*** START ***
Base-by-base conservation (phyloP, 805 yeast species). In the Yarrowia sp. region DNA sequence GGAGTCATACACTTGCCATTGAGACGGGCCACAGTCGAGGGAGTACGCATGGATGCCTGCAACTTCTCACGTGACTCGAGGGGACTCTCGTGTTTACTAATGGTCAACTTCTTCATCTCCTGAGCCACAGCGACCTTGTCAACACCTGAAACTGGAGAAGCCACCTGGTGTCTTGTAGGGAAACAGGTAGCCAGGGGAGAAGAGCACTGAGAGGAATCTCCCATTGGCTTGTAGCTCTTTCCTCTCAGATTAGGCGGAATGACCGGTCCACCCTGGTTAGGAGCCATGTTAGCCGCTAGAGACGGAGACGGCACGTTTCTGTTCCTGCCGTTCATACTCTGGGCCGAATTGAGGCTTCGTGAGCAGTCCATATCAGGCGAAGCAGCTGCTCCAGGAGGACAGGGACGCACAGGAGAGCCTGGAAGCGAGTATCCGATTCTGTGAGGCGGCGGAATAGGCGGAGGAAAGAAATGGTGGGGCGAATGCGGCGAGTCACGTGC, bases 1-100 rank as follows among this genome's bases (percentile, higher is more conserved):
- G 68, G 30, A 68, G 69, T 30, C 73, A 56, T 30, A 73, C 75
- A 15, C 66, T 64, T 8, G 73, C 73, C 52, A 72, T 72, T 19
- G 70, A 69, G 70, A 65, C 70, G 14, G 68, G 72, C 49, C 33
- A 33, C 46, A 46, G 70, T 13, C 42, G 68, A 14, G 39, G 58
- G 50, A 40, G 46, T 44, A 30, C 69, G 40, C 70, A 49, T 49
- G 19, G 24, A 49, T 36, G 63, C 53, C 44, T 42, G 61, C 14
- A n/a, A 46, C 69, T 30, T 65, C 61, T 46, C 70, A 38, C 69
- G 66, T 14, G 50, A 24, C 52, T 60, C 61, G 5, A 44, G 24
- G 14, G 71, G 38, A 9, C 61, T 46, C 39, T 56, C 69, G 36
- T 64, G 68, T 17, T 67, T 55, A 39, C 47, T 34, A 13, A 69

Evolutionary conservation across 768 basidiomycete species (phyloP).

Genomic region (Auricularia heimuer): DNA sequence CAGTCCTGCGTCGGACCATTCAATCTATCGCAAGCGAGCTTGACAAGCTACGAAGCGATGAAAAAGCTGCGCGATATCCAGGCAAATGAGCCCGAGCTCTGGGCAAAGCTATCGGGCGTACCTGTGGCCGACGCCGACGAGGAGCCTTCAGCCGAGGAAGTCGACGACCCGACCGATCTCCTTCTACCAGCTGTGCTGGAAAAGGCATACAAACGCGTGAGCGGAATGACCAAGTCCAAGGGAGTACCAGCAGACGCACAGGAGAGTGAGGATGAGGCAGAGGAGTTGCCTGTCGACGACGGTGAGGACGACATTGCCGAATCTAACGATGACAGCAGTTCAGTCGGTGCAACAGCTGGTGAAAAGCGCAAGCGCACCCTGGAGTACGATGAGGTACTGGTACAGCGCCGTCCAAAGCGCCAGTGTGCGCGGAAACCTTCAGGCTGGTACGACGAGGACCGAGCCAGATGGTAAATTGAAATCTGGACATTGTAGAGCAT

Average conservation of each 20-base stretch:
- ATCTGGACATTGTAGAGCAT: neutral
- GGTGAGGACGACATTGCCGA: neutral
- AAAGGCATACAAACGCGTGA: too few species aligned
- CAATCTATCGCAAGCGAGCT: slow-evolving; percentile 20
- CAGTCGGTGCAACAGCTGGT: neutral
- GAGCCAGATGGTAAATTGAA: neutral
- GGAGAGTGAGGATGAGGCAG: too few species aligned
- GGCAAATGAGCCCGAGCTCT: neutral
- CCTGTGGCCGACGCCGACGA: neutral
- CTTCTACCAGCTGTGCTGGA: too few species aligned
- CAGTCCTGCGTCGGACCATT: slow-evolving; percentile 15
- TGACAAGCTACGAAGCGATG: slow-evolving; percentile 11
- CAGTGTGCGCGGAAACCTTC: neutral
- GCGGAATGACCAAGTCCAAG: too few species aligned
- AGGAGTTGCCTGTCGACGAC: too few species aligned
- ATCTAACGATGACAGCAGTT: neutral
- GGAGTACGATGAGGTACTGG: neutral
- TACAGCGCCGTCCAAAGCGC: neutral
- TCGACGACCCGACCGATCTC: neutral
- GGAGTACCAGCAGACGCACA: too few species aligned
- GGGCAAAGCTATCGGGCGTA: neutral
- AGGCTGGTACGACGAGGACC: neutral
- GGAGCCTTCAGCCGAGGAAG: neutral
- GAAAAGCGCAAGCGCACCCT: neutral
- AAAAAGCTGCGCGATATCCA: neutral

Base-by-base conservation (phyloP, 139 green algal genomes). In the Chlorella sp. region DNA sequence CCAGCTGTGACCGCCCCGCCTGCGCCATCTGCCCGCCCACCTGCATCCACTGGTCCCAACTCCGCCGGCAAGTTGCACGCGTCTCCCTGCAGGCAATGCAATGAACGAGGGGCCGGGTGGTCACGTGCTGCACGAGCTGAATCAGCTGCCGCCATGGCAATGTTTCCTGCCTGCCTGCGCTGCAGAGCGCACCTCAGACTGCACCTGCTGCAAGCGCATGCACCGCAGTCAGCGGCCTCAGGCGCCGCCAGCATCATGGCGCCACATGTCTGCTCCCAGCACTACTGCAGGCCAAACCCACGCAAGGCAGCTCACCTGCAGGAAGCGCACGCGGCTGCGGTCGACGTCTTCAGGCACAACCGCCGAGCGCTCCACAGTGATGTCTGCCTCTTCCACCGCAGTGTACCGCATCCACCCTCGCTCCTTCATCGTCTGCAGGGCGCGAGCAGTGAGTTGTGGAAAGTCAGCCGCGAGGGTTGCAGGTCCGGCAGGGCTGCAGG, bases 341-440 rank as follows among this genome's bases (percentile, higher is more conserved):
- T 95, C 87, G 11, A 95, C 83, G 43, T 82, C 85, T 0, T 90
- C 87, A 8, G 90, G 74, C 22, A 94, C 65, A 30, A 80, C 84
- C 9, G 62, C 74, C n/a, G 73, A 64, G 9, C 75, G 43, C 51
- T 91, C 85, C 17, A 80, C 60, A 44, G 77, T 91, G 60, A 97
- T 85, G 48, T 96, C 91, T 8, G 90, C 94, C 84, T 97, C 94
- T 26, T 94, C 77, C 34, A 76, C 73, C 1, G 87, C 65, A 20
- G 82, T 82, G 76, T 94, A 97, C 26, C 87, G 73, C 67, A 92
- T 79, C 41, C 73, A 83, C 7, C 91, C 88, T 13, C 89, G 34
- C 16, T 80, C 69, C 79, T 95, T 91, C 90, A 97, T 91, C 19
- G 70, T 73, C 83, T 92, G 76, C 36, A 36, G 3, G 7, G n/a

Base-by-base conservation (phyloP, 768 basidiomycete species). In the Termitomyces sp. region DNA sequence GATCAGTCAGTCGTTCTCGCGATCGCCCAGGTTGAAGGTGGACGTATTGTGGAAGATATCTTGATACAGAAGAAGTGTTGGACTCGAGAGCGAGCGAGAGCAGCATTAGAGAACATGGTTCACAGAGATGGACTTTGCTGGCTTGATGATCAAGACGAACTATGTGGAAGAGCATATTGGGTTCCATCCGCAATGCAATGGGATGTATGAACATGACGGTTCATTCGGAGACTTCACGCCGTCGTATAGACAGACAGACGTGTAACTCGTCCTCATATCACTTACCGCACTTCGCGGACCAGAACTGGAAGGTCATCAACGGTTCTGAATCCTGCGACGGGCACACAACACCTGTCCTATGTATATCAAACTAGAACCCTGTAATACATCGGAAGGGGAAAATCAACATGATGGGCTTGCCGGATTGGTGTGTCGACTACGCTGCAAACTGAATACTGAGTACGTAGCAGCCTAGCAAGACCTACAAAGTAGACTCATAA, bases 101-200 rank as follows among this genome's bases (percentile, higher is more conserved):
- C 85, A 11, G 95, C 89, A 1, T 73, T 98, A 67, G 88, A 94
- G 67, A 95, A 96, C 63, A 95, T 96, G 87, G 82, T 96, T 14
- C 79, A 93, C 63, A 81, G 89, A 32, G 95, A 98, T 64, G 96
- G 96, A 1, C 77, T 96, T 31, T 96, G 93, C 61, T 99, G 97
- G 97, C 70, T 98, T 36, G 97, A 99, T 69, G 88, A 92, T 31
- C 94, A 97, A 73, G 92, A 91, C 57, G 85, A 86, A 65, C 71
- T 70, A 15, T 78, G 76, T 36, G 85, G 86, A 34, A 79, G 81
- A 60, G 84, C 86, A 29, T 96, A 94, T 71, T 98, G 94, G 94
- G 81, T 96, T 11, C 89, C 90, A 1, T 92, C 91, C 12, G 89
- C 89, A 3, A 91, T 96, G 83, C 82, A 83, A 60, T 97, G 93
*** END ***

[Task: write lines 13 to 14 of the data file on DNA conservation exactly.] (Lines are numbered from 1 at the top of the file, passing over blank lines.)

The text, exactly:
Genomic region (Auricularia heimuer): DNA sequence CAGTCCTGCGTCGGACCATTCAATCTATCGCAAGCGAGCTTGACAAGCTACGAAGCGATGAAAAAGCTGCGCGATATCCAGGCAAATGAGCCCGAGCTCTGGGCAAAGCTATCGGGCGTACCTGTGGCCGACGCCGACGAGGAGCCTTCAGCCGAGGAAGTCGACGACCCGACCGATCTCCTTCTACCAGCTGTGCTGGAAAAGGCATACAAACGCGTGAGCGGAATGACCAAGTCCAAGGGAGTACCAGCAGACGCACAGGAGAGTGAGGATGAGGCAGAGGAGTTGCCTGTCGACGACGGTGAGGACGACATTGCCGAATCTAACGATGACAGCAGTTCAGTCGGTGCAACAGCTGGTGAAAAGCGCAAGCGCACCCTGGAGTACGATGAGGTACTGGTACAGCGCCGTCCAAAGCGCCAGTGTGCGCGGAAACCTTCAGGCTGGTACGACGAGGACCGAGCCAGATGGTAAATTGAAATCTGGACATTGTAGAGCAT

Average conservation of each 20-base stretch: